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2020-11-01 Oak in Craft Winemaking


​Oak in craft winemaking is used to add aroma, flavour, complexity and body, which is sometimes referred to as mouthfeel. Certain commercial wines are aged in oak barrels but when you make your own wines, it’s done in glass carboys. So how do you get the aromas, flavours, complexity and body that your wine should have?


Form of oak in craft winemaking

Oak is used in craft winemaking, which achieves the wine profile you want, is done in a different way. Instead of barrels, the oak comes in the form of cubes, chips or powder. So if you’re making a red wine, at the time you start it, you’ll likely be adding some oak to emulate the wine having been aged in oak barrels. It dramatically impacts the style of your craft wine, but in a good way.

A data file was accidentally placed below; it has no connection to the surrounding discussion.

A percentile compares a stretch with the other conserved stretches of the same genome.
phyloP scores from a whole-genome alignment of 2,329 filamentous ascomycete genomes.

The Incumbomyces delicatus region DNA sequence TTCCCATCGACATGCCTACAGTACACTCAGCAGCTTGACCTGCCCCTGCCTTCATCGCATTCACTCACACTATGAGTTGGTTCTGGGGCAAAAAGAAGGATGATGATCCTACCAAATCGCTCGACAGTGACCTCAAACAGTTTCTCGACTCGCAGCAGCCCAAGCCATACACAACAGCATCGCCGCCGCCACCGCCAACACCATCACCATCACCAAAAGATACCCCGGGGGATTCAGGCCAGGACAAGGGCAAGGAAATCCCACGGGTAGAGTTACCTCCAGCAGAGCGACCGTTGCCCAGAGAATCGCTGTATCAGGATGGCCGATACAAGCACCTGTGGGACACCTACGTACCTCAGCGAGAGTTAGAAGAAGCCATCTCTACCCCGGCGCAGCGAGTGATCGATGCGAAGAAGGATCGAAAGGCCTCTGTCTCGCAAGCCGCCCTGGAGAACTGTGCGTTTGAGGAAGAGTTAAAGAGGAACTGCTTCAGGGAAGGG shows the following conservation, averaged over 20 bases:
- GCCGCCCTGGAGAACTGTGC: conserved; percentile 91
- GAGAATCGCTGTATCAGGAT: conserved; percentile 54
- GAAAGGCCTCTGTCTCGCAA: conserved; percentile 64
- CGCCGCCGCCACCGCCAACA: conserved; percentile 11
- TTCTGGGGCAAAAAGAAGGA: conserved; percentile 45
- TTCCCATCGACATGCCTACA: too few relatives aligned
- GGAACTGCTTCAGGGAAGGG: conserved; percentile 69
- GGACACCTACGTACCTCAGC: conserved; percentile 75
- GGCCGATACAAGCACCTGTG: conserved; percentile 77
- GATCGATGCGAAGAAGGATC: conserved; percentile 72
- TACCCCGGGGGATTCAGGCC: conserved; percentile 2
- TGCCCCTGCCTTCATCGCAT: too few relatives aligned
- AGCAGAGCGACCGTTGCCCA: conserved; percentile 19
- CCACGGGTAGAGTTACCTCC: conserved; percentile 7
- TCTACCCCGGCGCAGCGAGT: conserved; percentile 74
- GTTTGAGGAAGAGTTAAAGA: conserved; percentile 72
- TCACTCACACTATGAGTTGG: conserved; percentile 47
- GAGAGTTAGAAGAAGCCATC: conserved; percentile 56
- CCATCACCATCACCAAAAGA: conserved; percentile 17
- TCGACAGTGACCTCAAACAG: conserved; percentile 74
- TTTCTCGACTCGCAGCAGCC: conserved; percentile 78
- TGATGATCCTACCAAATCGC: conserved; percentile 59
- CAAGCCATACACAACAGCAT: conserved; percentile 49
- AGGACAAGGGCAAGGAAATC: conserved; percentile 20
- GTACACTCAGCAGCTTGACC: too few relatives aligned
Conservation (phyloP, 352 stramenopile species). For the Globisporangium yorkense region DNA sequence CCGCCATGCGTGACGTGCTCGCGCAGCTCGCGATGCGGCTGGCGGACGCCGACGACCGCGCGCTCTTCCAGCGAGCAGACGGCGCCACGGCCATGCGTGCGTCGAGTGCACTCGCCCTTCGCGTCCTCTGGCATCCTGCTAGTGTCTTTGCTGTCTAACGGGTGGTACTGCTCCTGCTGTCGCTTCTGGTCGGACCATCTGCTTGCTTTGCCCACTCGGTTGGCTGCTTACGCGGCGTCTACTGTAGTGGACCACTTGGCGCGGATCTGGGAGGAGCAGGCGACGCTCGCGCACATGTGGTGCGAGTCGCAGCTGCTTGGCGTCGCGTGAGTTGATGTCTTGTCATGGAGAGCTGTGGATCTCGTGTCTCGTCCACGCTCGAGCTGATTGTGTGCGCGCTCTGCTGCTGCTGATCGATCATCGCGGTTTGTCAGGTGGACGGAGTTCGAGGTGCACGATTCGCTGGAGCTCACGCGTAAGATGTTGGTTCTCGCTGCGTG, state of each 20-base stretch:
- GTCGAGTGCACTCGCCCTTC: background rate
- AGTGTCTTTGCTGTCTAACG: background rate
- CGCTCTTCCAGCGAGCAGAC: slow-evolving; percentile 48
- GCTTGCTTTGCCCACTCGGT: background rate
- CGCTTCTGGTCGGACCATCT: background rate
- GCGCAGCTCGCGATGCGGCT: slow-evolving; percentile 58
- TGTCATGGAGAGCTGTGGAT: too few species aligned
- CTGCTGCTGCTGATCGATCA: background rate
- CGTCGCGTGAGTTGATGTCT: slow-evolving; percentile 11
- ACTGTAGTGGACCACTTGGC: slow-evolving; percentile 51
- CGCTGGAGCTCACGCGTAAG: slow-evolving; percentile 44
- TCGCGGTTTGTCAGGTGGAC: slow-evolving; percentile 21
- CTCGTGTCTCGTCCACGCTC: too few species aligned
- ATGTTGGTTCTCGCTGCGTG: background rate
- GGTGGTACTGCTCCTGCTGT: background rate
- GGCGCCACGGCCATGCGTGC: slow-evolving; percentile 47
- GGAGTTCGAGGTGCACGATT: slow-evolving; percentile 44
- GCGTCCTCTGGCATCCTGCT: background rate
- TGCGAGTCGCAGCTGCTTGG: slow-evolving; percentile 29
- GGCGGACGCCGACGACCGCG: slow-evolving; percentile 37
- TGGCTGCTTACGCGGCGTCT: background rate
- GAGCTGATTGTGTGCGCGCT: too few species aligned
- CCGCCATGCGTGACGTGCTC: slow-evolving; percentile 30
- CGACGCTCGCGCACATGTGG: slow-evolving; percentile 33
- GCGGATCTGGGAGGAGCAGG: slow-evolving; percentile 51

Types of oak

The oak alternatives used in craft winemaking act very quickly so they don’t require long periods of aging to get the desired impact. They go into the primary fermenter and only stay there for just under two weeks. American, French or Hungarian oak alternatives impart different characteristics to your wine. Also, the form and toast that a type of oak comes in can contribute differently to your wine.

For example, let’s see what happens when you add different kinds of oak:

  1. American Highly Toasted Oak Cubes add aromatic sweetness and also flavours of vanilla, coconut, roasted coffee and cooked fruit.
  2. American Medium Toasted Oak Chips add aromatic sweetness and also flavours of vanilla, coconut, dill, mocha and cooked fruit.
  3. French Highly Toasted Oak Powder adds creaminess and flavours of vanilla, cigar box, cinnamon, coffee and cooked fruit.
  4. Hungarian Lightly Toasted Oak Chips add flavours of vanilla, mocha, leather, dark chocolate and black pepper.

These are just a few examples, but now you know more about why the description of a wine might include some of these characteristics. You’ll see that some of our white wines also include oak.

Oak in craft winemaking is an essential component to making a great tasting wine when the characteristics it imparts are desired.